The Lehigh Gorge Trail is a 26-mile (42 km) multi-use rail trail that winds along the valley of the Lehigh River Gorge from White Haven, to Jim Thorpe, Pennsylvania. Much of the trail runs through the Lehigh Gorge State Park, and was originally developed into a railroad corridor after an extension of the Lehigh Canal was first built under the great push of Main Line of Public Works to connect the Delaware Valley to Pittsburgh.
Dating to 1837, the Lehigh Coal & Navigation Company and its subsidiary Lehigh and Susquehanna Railroad (LH&S RR) worked to tame the rough terrains of the gorge, initially for a northward extension of the Lehigh Canal, then for a railroad graded through passing the twists of the gorge after floods in the later-1840s wiped out the northward extension of the much older (lower) Lehigh Canal, extending down to the industries of Allentown and Philadelphia. LH&S became a holding company in the 1870s and to this day lease the trackage of this important rail corridor to several rail companies with track rights, including Norfolk Southern and the Reading Blue Mountain and Northern Railroad. Parts of the trail are rights of ways of the competing Lehigh Valley Railroad (LVRR), incorporated in the 1870s to bust the monopoly the LH&S had over transit between the Delaware Valley and Wilkes-Barre. Both rail systems were acquired during the Conrail mergers, with parts combined for today's Railbed.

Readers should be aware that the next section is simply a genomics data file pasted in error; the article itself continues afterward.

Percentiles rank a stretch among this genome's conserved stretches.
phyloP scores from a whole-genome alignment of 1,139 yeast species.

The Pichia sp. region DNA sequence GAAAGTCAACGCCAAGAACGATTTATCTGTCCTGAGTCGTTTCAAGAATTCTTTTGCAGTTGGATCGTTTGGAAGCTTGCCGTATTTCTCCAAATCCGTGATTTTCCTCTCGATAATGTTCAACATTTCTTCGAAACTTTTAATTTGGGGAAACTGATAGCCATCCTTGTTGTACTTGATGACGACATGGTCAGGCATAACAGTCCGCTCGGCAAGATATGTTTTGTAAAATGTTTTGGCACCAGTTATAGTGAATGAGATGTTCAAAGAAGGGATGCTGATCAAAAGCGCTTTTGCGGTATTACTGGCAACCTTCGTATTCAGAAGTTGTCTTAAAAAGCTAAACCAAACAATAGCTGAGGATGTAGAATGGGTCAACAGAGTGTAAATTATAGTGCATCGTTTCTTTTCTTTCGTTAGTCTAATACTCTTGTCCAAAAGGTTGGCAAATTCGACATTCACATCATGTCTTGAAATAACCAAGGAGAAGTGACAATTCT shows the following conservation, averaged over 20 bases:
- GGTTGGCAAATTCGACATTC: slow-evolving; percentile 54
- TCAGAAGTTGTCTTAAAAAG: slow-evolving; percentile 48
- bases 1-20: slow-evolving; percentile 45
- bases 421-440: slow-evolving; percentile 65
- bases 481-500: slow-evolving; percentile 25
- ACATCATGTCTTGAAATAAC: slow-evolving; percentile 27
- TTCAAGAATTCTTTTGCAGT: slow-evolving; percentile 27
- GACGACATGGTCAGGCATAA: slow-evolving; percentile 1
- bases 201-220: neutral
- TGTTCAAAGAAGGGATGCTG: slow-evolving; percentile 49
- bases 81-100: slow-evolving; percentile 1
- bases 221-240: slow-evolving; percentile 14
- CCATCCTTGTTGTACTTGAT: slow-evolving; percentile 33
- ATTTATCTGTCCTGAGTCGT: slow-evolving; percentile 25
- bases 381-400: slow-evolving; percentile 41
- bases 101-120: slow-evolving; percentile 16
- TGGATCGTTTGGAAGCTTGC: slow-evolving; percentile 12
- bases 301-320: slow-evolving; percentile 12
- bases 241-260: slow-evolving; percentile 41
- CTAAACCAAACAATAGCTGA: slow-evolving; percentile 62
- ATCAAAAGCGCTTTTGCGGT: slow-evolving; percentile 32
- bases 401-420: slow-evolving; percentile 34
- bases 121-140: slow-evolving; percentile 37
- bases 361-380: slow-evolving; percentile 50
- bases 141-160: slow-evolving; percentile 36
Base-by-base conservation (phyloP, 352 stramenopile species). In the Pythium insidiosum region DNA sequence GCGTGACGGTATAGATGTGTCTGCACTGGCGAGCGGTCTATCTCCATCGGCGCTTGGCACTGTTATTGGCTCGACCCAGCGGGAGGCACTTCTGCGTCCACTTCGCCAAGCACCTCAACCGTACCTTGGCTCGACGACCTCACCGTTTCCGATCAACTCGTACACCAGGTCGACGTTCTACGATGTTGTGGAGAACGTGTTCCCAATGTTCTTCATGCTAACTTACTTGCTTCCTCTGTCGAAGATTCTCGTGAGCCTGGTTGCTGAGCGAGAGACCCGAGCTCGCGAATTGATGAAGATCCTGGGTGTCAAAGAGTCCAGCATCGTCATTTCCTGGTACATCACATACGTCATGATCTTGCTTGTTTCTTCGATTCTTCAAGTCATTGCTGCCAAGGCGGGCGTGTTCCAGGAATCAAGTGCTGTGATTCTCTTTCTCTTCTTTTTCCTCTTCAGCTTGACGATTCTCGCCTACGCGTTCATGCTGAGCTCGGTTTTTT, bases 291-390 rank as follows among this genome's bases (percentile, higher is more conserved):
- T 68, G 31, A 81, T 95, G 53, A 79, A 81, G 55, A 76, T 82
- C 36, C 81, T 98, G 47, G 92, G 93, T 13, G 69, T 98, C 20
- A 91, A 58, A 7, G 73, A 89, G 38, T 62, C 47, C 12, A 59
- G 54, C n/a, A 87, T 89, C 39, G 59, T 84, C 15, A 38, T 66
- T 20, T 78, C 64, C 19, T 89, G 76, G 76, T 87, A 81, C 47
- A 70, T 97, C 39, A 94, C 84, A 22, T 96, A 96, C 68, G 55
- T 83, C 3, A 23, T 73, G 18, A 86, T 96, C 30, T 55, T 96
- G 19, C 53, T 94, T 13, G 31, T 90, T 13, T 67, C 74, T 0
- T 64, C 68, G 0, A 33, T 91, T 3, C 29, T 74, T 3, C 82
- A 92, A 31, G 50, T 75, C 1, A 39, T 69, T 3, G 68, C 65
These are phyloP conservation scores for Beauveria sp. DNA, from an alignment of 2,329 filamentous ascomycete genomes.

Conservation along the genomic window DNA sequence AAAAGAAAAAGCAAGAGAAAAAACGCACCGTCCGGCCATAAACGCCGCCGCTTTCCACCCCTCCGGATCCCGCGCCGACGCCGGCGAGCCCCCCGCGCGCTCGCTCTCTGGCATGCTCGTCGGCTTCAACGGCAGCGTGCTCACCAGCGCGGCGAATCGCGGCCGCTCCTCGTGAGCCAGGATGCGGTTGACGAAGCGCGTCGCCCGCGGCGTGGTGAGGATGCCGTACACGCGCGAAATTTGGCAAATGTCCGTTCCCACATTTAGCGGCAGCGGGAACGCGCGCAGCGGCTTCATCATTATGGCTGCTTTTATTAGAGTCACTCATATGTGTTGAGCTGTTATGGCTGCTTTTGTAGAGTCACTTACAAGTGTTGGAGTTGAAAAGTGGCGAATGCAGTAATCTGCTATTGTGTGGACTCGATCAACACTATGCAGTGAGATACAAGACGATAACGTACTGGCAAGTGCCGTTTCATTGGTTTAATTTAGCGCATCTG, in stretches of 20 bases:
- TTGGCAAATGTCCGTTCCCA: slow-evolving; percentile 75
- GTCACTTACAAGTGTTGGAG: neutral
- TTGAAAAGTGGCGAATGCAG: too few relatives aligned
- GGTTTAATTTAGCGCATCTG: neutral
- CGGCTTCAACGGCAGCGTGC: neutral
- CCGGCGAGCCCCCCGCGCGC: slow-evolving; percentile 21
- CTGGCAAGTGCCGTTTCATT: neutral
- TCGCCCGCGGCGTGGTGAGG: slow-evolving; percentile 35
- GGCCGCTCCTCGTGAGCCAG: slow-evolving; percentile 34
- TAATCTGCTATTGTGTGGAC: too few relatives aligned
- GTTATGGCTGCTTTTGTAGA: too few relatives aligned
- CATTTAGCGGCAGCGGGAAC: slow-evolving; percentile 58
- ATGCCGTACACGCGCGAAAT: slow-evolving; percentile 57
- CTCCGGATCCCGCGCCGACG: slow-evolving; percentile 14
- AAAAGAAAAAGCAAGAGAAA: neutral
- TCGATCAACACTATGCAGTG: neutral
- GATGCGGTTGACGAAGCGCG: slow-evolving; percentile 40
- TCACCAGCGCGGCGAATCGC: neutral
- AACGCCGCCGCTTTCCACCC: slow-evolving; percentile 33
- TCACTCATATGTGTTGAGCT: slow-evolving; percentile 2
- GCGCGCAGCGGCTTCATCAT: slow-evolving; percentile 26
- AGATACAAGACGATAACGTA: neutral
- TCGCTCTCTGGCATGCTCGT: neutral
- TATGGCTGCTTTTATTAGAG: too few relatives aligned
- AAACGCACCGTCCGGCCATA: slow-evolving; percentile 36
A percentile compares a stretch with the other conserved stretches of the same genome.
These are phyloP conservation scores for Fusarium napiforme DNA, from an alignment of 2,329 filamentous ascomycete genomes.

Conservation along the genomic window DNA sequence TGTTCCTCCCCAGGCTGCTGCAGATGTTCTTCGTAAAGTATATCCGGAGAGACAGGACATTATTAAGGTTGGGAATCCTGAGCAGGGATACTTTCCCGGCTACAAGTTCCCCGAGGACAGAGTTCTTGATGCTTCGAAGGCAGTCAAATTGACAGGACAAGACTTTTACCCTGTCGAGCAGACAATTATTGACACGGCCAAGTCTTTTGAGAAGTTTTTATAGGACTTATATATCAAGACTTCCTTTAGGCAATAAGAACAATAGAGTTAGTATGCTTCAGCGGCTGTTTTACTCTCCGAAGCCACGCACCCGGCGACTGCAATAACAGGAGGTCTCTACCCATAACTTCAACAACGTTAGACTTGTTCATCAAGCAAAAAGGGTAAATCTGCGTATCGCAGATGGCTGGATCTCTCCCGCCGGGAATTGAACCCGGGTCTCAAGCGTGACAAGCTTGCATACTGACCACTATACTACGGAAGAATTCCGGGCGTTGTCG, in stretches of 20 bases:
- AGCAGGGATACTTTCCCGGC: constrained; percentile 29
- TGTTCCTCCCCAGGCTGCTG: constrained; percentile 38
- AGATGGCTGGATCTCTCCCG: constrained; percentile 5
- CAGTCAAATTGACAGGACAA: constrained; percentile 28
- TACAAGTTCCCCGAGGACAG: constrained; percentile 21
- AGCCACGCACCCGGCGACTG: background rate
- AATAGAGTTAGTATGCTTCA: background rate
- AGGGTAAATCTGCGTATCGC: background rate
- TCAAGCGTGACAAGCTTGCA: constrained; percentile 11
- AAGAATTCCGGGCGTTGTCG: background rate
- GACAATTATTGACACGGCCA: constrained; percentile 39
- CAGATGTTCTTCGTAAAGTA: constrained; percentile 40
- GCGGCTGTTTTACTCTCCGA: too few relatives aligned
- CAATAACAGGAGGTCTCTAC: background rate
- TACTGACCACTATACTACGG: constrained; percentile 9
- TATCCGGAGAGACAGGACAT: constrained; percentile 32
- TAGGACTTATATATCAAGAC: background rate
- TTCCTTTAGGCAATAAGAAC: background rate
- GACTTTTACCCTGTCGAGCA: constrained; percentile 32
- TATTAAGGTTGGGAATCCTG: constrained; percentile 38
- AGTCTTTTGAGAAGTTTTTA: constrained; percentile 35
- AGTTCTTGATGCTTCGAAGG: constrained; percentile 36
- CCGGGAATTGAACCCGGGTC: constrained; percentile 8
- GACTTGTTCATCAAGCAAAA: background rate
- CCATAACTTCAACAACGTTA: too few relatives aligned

The trail is located on the unused remnants, and today is part of the 165-mile (266 km) D & L Trail, which extends northwards along the other abandoned trackage beyond Mountain Top down into the Avoca and Moosic suburbs between Wilkes-Barre and Scranton.
The Lehigh Gorge Trail has a fine crushed stone surface suitable for hiking and cycling. The 25-mile (40 km) downhill grade from White Haven to Jim Thorpe makes the trail popular with cyclists who use various shuttle services from the Jim Thorpe area to reach the White Haven trail head, for an easy "downhill" pedal.
The trail has three primary trailheads, the White Haven and Glen Onoko terminuses and a midway access point in Rockport. A recent 2.1 mile trail connection via the Nesquehoning Trestle between Glen Onoko and Jim Thorpe provides direct access to downtown Jim Thorpe.
The trail follows an abandoned railroad corridor along the Lehigh River. Prior to the railroad, the Lehigh Canal ran along much of the same route, and many of the original stone locks are still intact and visible from the trail.